the real underground #jazz #dance #immersive

Tyrone Isaac-Stuart and Jasmine Breinburg in a Parshmaune performance, (c) Carole Edrich 2015

Tyrone Isaac-Stuart and Jasmine Breinburg in a Parshmaune performance, (c) Carole Edrich 2015

It’s a long walk before I find the place (despite the wonders of modern technology I have once again managed to choose the wrong tube) as I hurry through a Kings Road that feels more like the main drag in a private expat village than the Saatchi-artsy Sloane Ranger Central of my memory.

 

Rehearsals are in a squat and what a squat it is! The labyrinthine building is clean, well maintained with an architectural fantasist’s medley of room sizes along with great flat floors where one could dance, perform gymnastics or arrange a huge installation. I hear those here are considering this too. You couldn’t find a better place to develop your art, and unlike most dance that claims the name, the rehearsal location puts truth to the idea this is underground jazz, dance and art.

 

I’m here for the rehearsals of the Brainchild 2015 launch which will be held in Dalston tonight. When I arrive the musicians are working their part. They’re still tweaking the final arrangement but the groove has already insinuated itself into my limbic system. Well before the dancers are ready I’ve reached that state where I’m aching to dance despite tired shoulders and the dangling too-heavy weight of the cameras around me.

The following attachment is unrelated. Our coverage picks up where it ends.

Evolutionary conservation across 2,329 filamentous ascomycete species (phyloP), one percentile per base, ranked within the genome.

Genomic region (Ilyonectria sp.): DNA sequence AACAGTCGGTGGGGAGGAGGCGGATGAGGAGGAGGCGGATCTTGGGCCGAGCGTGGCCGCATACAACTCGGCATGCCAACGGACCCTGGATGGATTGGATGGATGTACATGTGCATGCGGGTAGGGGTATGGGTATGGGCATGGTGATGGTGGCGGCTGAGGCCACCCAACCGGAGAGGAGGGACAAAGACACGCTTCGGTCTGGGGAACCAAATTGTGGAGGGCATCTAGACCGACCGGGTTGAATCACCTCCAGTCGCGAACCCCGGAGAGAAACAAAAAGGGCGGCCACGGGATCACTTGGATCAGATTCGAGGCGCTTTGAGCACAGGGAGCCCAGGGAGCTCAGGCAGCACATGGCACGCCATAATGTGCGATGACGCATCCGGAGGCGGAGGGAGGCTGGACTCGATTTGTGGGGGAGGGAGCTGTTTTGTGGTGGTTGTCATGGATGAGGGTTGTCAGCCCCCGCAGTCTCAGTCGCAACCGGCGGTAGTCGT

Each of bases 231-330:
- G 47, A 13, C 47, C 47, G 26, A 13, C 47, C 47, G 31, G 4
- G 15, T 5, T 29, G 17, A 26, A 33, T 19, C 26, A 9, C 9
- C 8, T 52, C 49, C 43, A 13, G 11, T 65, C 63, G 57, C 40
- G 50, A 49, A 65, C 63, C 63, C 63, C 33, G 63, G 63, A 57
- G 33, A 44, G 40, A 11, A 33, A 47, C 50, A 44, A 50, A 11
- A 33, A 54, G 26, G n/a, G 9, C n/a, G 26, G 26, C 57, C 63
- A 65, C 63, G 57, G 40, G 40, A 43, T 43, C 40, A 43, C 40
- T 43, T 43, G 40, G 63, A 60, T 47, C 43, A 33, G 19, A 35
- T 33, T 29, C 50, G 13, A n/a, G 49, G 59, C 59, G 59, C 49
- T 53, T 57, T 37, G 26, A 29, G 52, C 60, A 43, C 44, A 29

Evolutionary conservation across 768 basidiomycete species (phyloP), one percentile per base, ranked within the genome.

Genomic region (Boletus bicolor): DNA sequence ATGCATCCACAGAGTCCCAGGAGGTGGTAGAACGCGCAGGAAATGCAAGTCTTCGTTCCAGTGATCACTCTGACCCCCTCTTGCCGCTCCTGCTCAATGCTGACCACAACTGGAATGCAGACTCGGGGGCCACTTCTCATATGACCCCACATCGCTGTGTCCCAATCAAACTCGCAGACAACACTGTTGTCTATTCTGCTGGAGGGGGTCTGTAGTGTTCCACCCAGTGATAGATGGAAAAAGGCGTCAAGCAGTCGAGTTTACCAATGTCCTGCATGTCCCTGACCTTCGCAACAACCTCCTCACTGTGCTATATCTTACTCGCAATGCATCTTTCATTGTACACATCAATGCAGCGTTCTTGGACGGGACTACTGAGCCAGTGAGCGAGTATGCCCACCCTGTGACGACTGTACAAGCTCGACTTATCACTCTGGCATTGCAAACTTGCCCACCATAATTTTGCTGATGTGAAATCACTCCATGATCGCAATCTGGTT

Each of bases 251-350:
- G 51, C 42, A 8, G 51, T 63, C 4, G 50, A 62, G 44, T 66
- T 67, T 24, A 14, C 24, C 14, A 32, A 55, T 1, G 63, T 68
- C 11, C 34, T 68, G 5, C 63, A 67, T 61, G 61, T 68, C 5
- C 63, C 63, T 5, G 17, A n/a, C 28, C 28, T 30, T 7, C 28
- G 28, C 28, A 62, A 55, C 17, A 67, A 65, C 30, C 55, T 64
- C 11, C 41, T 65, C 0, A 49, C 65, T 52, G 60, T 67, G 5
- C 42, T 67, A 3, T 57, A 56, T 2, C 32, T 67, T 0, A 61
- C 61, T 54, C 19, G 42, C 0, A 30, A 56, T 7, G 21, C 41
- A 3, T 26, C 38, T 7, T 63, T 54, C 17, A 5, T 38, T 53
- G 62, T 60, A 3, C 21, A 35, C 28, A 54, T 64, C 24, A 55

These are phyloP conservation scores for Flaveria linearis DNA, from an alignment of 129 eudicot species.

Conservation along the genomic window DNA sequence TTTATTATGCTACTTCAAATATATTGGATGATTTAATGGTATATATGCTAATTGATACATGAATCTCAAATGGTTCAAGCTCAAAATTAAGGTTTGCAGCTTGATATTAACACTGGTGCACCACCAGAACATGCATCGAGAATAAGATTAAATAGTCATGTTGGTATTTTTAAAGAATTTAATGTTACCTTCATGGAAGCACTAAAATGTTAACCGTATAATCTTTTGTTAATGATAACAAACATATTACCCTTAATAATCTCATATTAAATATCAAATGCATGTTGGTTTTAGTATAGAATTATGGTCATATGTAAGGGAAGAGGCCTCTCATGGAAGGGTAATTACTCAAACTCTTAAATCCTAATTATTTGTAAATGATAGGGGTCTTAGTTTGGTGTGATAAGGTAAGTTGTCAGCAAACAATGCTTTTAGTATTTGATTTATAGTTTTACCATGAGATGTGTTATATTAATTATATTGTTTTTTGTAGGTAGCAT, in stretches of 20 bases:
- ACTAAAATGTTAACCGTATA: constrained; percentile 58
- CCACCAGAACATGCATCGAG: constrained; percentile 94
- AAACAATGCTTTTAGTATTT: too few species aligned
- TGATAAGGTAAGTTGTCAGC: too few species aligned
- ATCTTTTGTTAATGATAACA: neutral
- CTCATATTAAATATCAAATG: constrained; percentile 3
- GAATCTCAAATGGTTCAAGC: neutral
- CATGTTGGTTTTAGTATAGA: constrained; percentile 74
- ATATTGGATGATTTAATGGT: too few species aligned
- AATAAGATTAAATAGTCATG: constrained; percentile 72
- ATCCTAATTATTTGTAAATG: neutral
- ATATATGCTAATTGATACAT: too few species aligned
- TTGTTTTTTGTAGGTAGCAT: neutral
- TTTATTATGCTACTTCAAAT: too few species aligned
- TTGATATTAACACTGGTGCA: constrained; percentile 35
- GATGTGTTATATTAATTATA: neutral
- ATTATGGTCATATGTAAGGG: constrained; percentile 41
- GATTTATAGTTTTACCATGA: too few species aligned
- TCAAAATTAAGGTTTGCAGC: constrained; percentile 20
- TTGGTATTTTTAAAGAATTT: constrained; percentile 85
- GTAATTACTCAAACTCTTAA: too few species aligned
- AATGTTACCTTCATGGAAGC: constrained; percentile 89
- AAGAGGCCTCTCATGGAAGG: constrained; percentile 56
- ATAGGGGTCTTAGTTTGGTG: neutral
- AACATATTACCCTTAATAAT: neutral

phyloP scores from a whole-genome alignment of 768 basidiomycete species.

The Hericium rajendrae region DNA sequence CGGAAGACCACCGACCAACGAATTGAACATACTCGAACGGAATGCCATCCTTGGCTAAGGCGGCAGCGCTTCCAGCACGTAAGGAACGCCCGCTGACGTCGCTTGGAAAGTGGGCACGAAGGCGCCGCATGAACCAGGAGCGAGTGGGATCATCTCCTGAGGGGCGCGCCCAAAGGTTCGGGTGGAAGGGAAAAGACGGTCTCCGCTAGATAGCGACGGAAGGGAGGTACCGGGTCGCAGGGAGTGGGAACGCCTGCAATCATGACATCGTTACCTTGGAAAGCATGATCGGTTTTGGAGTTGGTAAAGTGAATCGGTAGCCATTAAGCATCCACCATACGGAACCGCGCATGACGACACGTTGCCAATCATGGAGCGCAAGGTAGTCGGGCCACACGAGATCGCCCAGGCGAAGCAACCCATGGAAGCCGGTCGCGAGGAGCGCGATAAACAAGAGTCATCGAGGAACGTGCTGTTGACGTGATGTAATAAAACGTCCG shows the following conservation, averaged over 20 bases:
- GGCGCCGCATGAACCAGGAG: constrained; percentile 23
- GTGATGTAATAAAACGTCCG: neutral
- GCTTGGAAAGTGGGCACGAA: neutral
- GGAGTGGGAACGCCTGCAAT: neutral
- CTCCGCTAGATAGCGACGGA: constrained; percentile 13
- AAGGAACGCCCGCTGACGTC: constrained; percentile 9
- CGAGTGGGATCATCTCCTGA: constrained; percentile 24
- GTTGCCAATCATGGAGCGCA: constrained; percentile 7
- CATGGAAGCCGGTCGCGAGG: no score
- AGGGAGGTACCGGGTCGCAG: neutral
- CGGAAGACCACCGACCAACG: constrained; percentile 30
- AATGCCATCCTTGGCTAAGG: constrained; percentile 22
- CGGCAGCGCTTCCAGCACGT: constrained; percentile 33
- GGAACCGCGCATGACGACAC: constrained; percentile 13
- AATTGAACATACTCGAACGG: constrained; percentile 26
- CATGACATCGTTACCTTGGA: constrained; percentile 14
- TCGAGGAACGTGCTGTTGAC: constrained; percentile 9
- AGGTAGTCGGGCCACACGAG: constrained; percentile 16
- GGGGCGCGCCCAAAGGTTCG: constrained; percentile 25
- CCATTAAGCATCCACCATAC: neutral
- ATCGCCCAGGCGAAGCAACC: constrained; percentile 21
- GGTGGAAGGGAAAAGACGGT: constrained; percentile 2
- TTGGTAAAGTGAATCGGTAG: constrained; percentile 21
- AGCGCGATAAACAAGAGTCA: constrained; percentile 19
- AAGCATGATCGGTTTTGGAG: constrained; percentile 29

Zuri Jarret-Boswell, pianist at Parshmaune, (c) Carole Edrich 2014

Zuri Jarret-Boswell, pianist at Parshmaune, (c) Carole Edrich 2014

It’s the first time the dancers have rehearsed to this new arrangement and the choreography is being refined as a result. I learn more about the group’s creative dynamics as the dancers work through some small changes while the musicians work on. I give up on flash photography, again. It feels too intrusive even though nobody has complained.

 

That it’s not quite like any other rehearsal I’ve seen is unsurprising because Tyrone is both composer and choreographer. What is surprising is that even while marking both dancers are living the narrative (you can tell from both bodyline and expression) and the intensity and tenderness that results. Just before the first run-through I realise that I need to be very much taller to get the angles I’m seeing in my head. It’s difficult to know where to place the chairs to stand on. The best places are naturally right in the middle of what the dancers have decided is ‘stage’, but eventually I place them by the walls (useful to lean on) at opposite sides of the room and, later, at the end of the day realise that the dancers, sitting on them, are still mirroring each other, an indication of the intensity of their performance.

 

Then we’re on, melody and bodies developing a recursively evolving groove. On one level it’s a straightforward heart-warming narrative, on another it’s a circular immersive experience with music, motion, mind and feeling turning around until, transformed but familiar, it feeds back into Ouroboros’ head.

 

A comment on the circle of life or a one-off experience to be savoured? The choice is yours, providing you go see them at Brainchild 2015.

Parshmaune site soundcloud